What to Watch? Reviews of New Films, November 2018

Holiday seasons can’t come quickly enough! Here are a few flicks to help you get through the last couple weeks of November.

Bohemian Rhapsody

“As it turns out, “Bohemian Rhapsody” the song is a sonic masterpiece and “Bohemian Rhapsody” the movie is just a conventional rock flick, one all too ordinary for a man and a band that exemplified the extraordinary.” – Brian Truitt, USA Today

Bohemian Rhapsody is another lame music biopic, and its failures ultimately lie in the poor creative choices, the gutless approaches to potentially explosive events in the life of this band.” – Blake Goble, Consequence of Sound


Boy Erased

“Well acted and thoughtfully directed, Boy Erased is a compassionate memoir that nevertheless struggles to leave much of an emotional impact.” – Sandy Schaefer, Screen Rant

“There’s been a wealth of coming-out stories on film in the last couple of years, from Beach Rats to Love Simon to Moonlight, and Boy Erased feels neutered in comparison… As a PSA it is surely needed and it’s undoubtedly well-intentioned but as a film with its heart in the right place, I just wish its heart was beating a bit louder.” – Benjamin Lee, The Guardian


Fantastic Beasts: The Crimes of Grindelwald

Fantastic Beasts: The Crimes of Grindelwald is a film that’s difficult to recommend even to die-hard Harry Potter fans… as a story that takes place within the Wizarding World, Crimes of Grindelwald is a total mess, packed with too many storylines that go almost nowhere, and new characters that fail to earn our interest at the expense of old characters we wanted to know better.” – Matt Goldberg, Collider

“It is a rambling, shiftless middle-chapter of a five-part saga where absolutely nothing of consequence happens or is revealed until the final reel, turning this franchise into the cinematic equivalent of a “paced for the binge” Netflix series.” – Scott Mendelson, Forbes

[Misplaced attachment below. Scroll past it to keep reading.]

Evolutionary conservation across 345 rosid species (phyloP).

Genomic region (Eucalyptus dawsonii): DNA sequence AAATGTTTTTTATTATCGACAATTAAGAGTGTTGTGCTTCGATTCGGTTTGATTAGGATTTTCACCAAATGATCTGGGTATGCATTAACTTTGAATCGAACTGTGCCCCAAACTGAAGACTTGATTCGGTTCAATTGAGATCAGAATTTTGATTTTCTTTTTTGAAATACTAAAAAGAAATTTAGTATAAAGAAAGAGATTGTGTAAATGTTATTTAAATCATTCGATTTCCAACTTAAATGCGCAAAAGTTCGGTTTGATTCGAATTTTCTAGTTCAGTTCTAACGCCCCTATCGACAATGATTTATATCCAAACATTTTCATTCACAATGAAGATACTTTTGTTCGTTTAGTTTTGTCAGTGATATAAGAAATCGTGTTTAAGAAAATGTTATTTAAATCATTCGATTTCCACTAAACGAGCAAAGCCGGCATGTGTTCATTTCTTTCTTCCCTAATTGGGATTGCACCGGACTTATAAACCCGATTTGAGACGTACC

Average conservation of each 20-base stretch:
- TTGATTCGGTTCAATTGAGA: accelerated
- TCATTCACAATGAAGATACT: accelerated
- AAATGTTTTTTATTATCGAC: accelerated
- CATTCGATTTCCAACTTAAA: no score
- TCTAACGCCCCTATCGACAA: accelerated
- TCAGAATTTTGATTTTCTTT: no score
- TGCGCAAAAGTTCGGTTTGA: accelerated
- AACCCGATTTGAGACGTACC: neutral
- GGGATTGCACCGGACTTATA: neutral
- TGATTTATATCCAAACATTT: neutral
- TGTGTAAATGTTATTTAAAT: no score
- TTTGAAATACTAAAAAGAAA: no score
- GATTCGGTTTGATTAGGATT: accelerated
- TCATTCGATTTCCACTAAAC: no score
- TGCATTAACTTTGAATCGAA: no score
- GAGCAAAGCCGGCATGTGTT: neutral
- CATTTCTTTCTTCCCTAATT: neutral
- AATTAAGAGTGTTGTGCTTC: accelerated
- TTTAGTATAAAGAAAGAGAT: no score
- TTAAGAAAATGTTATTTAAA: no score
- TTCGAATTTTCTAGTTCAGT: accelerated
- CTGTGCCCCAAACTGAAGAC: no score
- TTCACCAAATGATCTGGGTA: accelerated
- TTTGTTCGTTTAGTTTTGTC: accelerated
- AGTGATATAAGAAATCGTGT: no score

The Nutcracker and the Four Realms

Imagine if someone took Frozen, threw in a bit more Cinderella and added six more spoonfuls of sugar on top. It won’t be for everyone, but for those with a cinematic sweet tooth it’s going to be a favourite.” – Helen O’Hara, Empire

“I can sense the film Nutcracker thinks it is: a throwback to the practical-effects-driven kids’ fantasies like Labyrinth or the traumatizing Return to Oz … But there’s nothing grounding enough here; everything — the sets, the costumes, the performances — seems to drift off in a CGI haze. As a contender for cherished childhood mythology, its methods are cheap. And as a mere child distractor, it seems awfully expensive.” – Emily Yoshida, Vulture



Widows is as much a brooding meditation on gender as it is a heart-thumping, tension ridden action-suspense thriller. While there are certainly moments purposefully designed to elicit gasps and applause from the audience, I’d hardly call it a mindless romp.” – Carmen Phillips, Autostraddle

“It proves how smarts and style can elevate even the pulpiest material into something shrewd, socially attuned and bracingly observant. Rarely has a movie been so illuminated by a single character simply breaking into a smile, and rarely has a smile been so unequivocally earned.” – Ann Hornaday, The Washington Post

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